Here is what happened: You focused on the middle of the image in your LCD screen, probably the center person or object. This told your camera: focus that far away and put out enough flash to light up that part of the room.
BUT there were other things and people in the image. So when your camera burst that light on the scene, anything that was closer to the camera than that focus point was totally blown out.
This can also happen if you were just too darn close and even at the minimum flash power, your camera couldn’t help but over light the scene.
What to do:
First, remember the rule of thumb for flash: keep everyone at least 8 feet away from you. A quick way to check is to imagine yourself falling straight onto your face. If you are going to hit anyone, they are too close for flash. Back away.
Second, if you HAVE to be that close, for example you’re in a restaurant and you’d be standing on someone else’s table, take a white paper napkin or a kleenex and lightly cover up the flash. This will diffuse the light enough that you won’t blow anyone out (it will also, as a bonus, prevent red eye.)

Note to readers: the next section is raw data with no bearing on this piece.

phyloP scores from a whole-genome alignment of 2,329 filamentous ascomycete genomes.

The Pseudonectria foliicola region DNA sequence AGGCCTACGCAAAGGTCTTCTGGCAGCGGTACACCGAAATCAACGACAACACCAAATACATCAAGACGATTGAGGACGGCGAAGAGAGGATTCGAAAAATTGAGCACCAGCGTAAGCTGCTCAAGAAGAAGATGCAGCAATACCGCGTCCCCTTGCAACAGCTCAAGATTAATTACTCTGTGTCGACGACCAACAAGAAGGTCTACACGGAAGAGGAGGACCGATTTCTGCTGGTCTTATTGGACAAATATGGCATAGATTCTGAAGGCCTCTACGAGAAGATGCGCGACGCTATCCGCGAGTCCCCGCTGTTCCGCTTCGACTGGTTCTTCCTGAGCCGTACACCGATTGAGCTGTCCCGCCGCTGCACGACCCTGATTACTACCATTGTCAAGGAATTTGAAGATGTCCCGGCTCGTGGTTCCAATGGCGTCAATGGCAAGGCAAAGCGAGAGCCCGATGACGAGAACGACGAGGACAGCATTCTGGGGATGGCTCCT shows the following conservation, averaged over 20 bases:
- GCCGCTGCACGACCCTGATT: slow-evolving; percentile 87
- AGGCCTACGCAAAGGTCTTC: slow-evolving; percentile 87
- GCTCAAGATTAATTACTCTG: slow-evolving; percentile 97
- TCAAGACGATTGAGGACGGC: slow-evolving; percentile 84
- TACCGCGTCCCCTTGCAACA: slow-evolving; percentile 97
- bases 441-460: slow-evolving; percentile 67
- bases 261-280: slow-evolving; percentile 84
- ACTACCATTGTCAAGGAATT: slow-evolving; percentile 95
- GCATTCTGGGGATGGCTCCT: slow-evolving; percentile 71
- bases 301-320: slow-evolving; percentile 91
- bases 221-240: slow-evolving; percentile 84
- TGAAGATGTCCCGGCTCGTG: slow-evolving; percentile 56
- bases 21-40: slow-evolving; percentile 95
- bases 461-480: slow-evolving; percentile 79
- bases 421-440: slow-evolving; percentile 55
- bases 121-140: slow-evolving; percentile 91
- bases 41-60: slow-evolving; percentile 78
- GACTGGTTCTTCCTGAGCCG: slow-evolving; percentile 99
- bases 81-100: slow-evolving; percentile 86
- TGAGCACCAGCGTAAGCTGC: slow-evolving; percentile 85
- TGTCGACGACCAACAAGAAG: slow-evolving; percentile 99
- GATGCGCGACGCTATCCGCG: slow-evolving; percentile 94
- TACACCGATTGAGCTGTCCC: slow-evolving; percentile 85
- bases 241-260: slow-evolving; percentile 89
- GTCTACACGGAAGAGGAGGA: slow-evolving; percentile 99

If the scene is complex, for example a child blowing out candles surrounded by other kids, try to zoom enough that the people closest to you, and who will get blown out by the flash, are out of the picture.
To fix the sample picture above, I could have either
- Backed away.
- Focused on the boy by only pressing the shutter button halfway, waited for the confirmation beep that the camera is focused, and then moved my camera over to get the pumpkin in the shot.
- Turned off my flash.
The beauty of digital is that you can see your mistake and often fix it before the moment is lost.
Need more help? Deanna’s Point and Shoot Camera Basics Class is coming up in a few weeks.